Slave drivers and human traffickers have been allowed to carry on offending unchecked because of police failings, a watchdog report has warned.
Cases are being shelved prematurely, investigations delayed by several months and clear signals of crimes missed, inspectors found.
As a result of the shortcomings, those suffering at the hands of perpetrators were not always recognised as victims.
Instead they remained in the hands of those exploiting them or were arrested as offenders or illegal immigrants, according to the assessment from HM Inspectorate of Constabulary and Fire and Rescue Services (HMICFRS).
It also found there was "variable commitment" among police leaders to tackling human trafficking and modern slavery, which are thought to affect tens of thousands of people in the UK.
Some senior officers openly expressed a reluctance to "turn over the stone" and proactively look for offences in the categories, citing concerns about the "potential level of demand", the report said.
HM Inspector of Constabulary Wendy Williams, who led the probe, said police have a "crucial role" to play in protecting thousands of men, women and children who are being "degraded and dehumanised" every day.
She said: "Whilst modern slavery cases can be complex and require significant manpower, many of the shortcomings in investigating these cases reflect deficiencies in basic policing practice.
"As a result, victims were being left unprotected, leaving perpetrators free to continue to exploit people as commodities."
Modern slavery and human trafficking can cover a wide range of offending, including forced labour, sexual exploitation and domestic servitude.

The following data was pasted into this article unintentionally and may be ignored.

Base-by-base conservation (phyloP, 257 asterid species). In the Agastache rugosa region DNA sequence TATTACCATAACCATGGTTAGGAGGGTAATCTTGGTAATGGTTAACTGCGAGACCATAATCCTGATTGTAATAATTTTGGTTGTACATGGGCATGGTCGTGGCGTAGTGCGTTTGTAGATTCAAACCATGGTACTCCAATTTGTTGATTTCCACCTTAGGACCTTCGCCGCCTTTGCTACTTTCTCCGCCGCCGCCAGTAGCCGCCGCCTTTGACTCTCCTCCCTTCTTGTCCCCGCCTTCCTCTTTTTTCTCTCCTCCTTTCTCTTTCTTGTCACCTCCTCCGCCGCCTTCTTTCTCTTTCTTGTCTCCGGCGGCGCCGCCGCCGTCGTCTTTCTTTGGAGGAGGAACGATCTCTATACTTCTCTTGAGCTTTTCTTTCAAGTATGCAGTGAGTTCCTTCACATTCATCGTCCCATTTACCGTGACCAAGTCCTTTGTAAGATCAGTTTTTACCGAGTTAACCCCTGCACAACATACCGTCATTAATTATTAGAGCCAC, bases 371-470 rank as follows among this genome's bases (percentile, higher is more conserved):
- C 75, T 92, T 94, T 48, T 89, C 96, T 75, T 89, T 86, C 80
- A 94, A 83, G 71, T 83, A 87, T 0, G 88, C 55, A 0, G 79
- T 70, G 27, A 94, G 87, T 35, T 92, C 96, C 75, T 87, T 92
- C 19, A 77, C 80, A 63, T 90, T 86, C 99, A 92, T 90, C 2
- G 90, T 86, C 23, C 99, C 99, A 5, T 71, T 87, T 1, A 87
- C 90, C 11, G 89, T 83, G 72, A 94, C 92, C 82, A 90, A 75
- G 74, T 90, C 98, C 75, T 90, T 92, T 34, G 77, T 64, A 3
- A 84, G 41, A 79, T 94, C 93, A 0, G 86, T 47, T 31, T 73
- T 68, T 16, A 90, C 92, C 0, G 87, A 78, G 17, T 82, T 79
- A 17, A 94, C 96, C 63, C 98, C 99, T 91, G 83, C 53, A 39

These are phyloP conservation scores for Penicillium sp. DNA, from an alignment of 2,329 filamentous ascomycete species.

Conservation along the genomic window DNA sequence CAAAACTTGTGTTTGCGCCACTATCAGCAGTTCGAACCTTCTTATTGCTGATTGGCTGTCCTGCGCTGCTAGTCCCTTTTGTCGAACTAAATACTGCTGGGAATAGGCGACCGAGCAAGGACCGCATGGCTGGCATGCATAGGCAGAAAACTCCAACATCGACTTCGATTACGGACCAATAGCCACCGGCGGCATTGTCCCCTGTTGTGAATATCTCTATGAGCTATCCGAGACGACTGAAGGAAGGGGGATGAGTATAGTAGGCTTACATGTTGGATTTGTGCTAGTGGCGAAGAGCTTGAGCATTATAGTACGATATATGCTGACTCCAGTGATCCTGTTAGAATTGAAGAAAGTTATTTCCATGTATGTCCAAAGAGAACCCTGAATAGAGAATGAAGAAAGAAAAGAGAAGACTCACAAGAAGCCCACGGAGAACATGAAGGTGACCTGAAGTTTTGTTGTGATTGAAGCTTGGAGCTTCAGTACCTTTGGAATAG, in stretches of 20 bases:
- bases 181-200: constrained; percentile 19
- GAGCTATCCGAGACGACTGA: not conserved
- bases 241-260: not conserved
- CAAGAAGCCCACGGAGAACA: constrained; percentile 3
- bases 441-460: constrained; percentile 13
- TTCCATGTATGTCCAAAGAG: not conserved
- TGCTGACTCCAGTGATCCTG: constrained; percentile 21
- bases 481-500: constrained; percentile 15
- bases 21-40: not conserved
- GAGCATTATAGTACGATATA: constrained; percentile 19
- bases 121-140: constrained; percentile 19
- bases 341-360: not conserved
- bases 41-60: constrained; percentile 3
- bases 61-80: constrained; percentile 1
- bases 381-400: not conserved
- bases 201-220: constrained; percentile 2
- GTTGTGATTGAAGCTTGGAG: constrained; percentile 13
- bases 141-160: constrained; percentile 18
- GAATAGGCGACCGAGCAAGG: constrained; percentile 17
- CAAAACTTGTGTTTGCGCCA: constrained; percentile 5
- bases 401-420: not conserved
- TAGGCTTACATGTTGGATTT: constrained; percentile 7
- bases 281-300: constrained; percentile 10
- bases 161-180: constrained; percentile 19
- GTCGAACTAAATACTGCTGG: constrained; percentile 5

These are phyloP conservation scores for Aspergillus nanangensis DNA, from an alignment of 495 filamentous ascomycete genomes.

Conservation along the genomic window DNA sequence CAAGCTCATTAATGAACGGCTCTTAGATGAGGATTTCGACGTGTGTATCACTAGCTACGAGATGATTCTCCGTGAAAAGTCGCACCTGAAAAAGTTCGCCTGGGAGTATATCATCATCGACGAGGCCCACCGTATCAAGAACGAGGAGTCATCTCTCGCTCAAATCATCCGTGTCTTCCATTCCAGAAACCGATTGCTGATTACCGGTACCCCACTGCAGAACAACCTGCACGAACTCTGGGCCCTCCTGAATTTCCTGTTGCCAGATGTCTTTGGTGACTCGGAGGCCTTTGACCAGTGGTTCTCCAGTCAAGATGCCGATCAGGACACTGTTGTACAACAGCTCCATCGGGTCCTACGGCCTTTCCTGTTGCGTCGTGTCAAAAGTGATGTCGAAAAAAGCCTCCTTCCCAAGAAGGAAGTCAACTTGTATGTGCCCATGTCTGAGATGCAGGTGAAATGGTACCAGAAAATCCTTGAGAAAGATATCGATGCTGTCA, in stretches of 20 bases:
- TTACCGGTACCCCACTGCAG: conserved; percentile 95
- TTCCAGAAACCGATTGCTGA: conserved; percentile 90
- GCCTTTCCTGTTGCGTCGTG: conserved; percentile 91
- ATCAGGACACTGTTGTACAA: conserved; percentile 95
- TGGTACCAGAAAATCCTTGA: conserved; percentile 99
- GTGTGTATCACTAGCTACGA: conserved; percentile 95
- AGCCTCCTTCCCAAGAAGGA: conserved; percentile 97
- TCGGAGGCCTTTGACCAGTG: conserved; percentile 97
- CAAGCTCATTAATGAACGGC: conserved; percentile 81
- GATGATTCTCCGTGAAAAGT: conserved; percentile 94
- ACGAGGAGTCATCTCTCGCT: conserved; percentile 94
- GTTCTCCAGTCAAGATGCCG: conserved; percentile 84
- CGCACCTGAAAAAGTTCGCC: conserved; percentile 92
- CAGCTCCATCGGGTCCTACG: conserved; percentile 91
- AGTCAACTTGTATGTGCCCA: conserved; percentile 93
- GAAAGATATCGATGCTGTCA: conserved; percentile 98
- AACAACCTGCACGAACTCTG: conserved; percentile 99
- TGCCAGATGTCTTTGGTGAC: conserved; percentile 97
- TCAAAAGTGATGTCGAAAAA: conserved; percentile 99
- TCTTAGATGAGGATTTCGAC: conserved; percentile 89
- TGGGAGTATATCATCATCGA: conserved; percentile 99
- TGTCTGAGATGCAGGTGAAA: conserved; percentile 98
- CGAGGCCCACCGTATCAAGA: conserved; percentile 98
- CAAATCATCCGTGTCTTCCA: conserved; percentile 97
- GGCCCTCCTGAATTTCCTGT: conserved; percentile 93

An official estimate previously suggested there are up to 13,000 potential modern slavery victims in the UK, but last week the anti-slavery commissioner described this figure as "far too modest".
Premises targeted as part of police activity include nail bars, brothels and car washes.
The HMICFRS report said victims are being let down "at every stage".
Failings included: a clear tendency to close cases prematurely, sometimes without speaking to victims or witnesses; extensive delays of up to eight months in starting investigations; and a lack of focus on safeguarding all potential victims.
In one case a woman was forced to work as a prostitute but no rape offences were recorded despite her reporting her experience to police.
In another immigration authorities contacted a force about a victim of domestic servitude trafficked into the country by private jet - but no investigation was started to identify suspects or locations of interest.
The report also raised concerns that potential victims were identified and treated from the outset primarily as immigration offenders.
Shaun Sawyer, the national policing lead for modern slavery, said: "We fully accept the recommendations included in this report. The police service is now actively seeking out and uncovering modern slavery.
"Across England and Wales there are currently over 400 active investigations, an increase of 218% from November 2016 - 85% of which are led by the police."
A Home Office spokesman said the Government is investing £8.5 million to help the police tackle modern slavery, describing it as a "barbaric" crime.